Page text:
As you discuss the characters and what happens to them in the story, this isa a great opportunity to describe chow the character respond to major events and challenges (RL.2.3) My students really understood, more from the illustrations than from the text, what happened as each character fell asleep and then woke up. They wanted to share how a flea could wake up a mouse, who woke up the cat..... It was a prime example of how characters change and respond to each other.
Guided practice (read the text but hide the picture until the kids finish drawing)
- "Help me use imaging to see how the plot is changing."
- Read through the page, 'And on that cat...'
- "What should we put in the image?" Take ideas and draw.
- "Let's check the text - were we right?" Make changes as necessary. Listen to our discussion.
- Here is the completed whiteboard completed.
Model, model, model and guide students to go back and verify their images with the text and illustrations. It's critical that they have support for their images and comprehension, based on the author's words and pictures. There are inferences to be made and background knowledge can add more information, but ultimately the Common Core Standards ask students to support their answers with information in the text.
Students Take a Turn
- "I'm going to read the rest of the story and pause so you can draw the images. They continue to change as we read the story."
- "Then we can compare your image to the book and see if your imaging is correct."
Read and prompt as necessary
- Read each set of pages, pausing to let the students use imaging to sketch a picture and write some figurative language.
- Stop at 2 more pages so kids can complete the worksheet - I'll let you choose the pages when you preview the story.
- Make sure to compare the kids' images with the text. They should continue to verify their imaging (the characters sleeping in the right order, all the details).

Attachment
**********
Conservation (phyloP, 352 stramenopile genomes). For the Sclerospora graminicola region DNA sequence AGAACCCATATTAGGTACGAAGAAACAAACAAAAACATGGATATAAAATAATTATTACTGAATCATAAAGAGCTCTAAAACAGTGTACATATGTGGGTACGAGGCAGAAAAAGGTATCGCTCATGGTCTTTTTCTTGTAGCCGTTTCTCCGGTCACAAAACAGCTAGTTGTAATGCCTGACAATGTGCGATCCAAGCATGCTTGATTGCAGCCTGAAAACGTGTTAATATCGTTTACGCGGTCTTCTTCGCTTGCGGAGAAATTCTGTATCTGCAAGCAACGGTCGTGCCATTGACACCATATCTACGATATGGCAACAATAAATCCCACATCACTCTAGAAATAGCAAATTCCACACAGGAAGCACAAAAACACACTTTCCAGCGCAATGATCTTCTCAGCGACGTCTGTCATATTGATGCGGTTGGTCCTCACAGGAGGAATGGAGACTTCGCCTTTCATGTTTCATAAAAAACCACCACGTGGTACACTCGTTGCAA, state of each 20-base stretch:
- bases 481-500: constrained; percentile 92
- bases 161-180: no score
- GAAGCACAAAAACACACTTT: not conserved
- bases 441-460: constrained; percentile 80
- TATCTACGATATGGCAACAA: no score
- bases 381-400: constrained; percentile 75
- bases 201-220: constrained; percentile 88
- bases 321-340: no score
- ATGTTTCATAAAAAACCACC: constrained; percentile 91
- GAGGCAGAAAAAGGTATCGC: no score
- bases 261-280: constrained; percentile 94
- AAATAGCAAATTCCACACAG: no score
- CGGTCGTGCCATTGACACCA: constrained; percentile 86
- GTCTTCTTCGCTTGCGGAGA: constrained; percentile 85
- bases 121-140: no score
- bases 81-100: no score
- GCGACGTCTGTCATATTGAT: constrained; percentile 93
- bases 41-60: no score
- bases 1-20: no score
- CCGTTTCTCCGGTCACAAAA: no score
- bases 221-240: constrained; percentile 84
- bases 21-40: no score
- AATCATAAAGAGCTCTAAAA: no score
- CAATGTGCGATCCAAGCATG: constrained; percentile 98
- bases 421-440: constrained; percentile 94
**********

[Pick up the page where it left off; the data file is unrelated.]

- Prompt as necessary and help with spelling some words on the board.
- Walk around and have students explain their images. This is a kind of a formative assessment. Here is one of student explaining his images.
- This is one of my student's worksheet.
Asking students to go back to the text to verify their images aligns this lesson with the Common Core standards. There is an emphasis for kids to use the information that they gain from illustrations and words to demonstrate understanding of the plot. (RL.2.7) The goal of this lesson is that students actively read by visualizing/imaging as they read and then verifying those images once they see the illustrations and examine the text further. This lesson is asking kids to evaluate and integrate ideas in the text through visualizing (not just identify what the text is saying).
Share What You've Learned
Explain the task
- "Did you notice the pattern in the text?" Take ideas. "We're going to recreate that pattern in another setting."
- "Your job is to create another 'house' with different characters. Let's brainstorm some kinds of houses that you could draw." Take ideas (Napping Zoo, Napping school, Napping Jungle...)
- These are the places and animals that we listed for kids to choose from.
Give time for the project
- "Now take a few moments to create your picture. Remember the pattern- the animals or characters should pile up one-by-one from largest to smallest. The characters should fit the setting."
- Here are 2 of students' pictures: student project 1 and student project 2.
Scaffolding and Special Education: This lesson could be scaffolded up or down, depending on student ability.
Students with academic challenges may do alright with the drawing, since there's no writing involved. Encourage them to participate in the discussion and use clear enriching vocabulary for them to be exposed to.
Students with higher language should be able to describe their images more completely. These are the students who could come up and explain why they created the images and how the text supported the ideas.